As the first hints of autumn begin to creep in, the late summer landscape becomes speckled with the yellow hues of goldenrod (Solidago spp.). Because fall is also the major allergy season, goldenrod is often considered one of the causes of hay fever. In reality, goldenrod has absolutely nothing to do with this malady. In fact most plants with colorful flowers do not cast their pollen to the wind, but rather work for the affections of flying insects to spread their fertility. The culprit is ragwood, which releases vast quantities of pollen into the September air from tiny, green, nondescript flowers. But goldenrod comes into its glory at the same time, lining roadsides with showy drifts of yellow and gold. Guess which catches the blame?
The goldenrods (genus Solidago and Euthomia) are a large group of plants native to woodlands and prairies. About 16 goldenrods are native to
of the sunflower family (Asteraceae), a close look at the showy flower clusters
of goldenrod will reveal they are comprised of great numbers of tiny yellow
There are many types of goldenrod native to the prairie regions. One of the most common, late goldenrod (Solidago gigantea) is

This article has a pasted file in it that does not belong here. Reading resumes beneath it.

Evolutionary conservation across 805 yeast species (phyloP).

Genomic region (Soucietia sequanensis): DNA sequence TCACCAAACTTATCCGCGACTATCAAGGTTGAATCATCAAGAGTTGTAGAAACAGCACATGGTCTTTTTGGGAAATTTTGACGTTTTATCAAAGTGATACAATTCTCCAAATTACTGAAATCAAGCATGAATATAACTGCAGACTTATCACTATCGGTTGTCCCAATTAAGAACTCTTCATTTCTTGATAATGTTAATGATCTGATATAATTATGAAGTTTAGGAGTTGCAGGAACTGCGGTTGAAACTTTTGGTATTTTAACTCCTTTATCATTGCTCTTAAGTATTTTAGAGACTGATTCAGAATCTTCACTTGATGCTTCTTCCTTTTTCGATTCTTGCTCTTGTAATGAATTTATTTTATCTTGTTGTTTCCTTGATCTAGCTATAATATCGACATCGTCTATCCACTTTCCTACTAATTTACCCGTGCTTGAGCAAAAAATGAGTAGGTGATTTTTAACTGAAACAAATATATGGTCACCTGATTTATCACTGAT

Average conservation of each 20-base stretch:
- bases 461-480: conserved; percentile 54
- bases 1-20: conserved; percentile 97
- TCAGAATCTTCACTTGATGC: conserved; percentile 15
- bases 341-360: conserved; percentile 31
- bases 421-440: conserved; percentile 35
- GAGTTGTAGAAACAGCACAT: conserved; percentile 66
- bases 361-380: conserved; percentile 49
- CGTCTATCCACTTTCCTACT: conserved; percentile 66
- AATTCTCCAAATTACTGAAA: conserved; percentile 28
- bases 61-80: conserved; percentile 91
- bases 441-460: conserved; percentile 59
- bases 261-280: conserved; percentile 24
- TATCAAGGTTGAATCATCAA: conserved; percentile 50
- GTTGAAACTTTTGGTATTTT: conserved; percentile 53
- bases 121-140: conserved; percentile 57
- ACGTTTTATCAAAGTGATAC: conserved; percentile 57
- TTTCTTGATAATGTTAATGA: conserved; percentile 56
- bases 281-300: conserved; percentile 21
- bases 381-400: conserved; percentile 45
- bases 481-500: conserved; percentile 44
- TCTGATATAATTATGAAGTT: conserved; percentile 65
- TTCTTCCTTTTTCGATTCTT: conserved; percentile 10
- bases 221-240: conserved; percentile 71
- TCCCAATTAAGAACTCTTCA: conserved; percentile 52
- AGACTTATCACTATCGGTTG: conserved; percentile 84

state flower. In late summer, it bursts
on to the scene in prairie areas and road ditches across the state. Another distinctive native is stiff goldenrod
(S. rigida), which is noted for its distinctive flat plates of yellow
flowers. Several goldenrods make great
additions to the flower garden, including:
· Showy Goldenrod (S. speciosa) is a prairie native with very attractive wands of blazing yellow held above the foliage.
· ‘Crown of Rays’ has large, golden, crown-like flowers on stiff, 2-3’ tall plants.
’ possesses very
distinctive bottlebrush like spikes of yellow flowers. Wichita
· ‘Golden Fleece’ is a smaller goldenrod with arching sprays of butter-yellow flowers.
· ‘Fireworks’ is a distinctive 3-4’ tall selection from the eastern US with lacy, radiating, long lasting blooms of yellow-orange.
Goldenrod is a beautiful and easy-to-grow plant for the landscape or perennial border. This fall, enjoy some in the prairie or plant some in your own garden. And remember to tell the neighbors that goldenrod is completely innocent of the hay fever charge.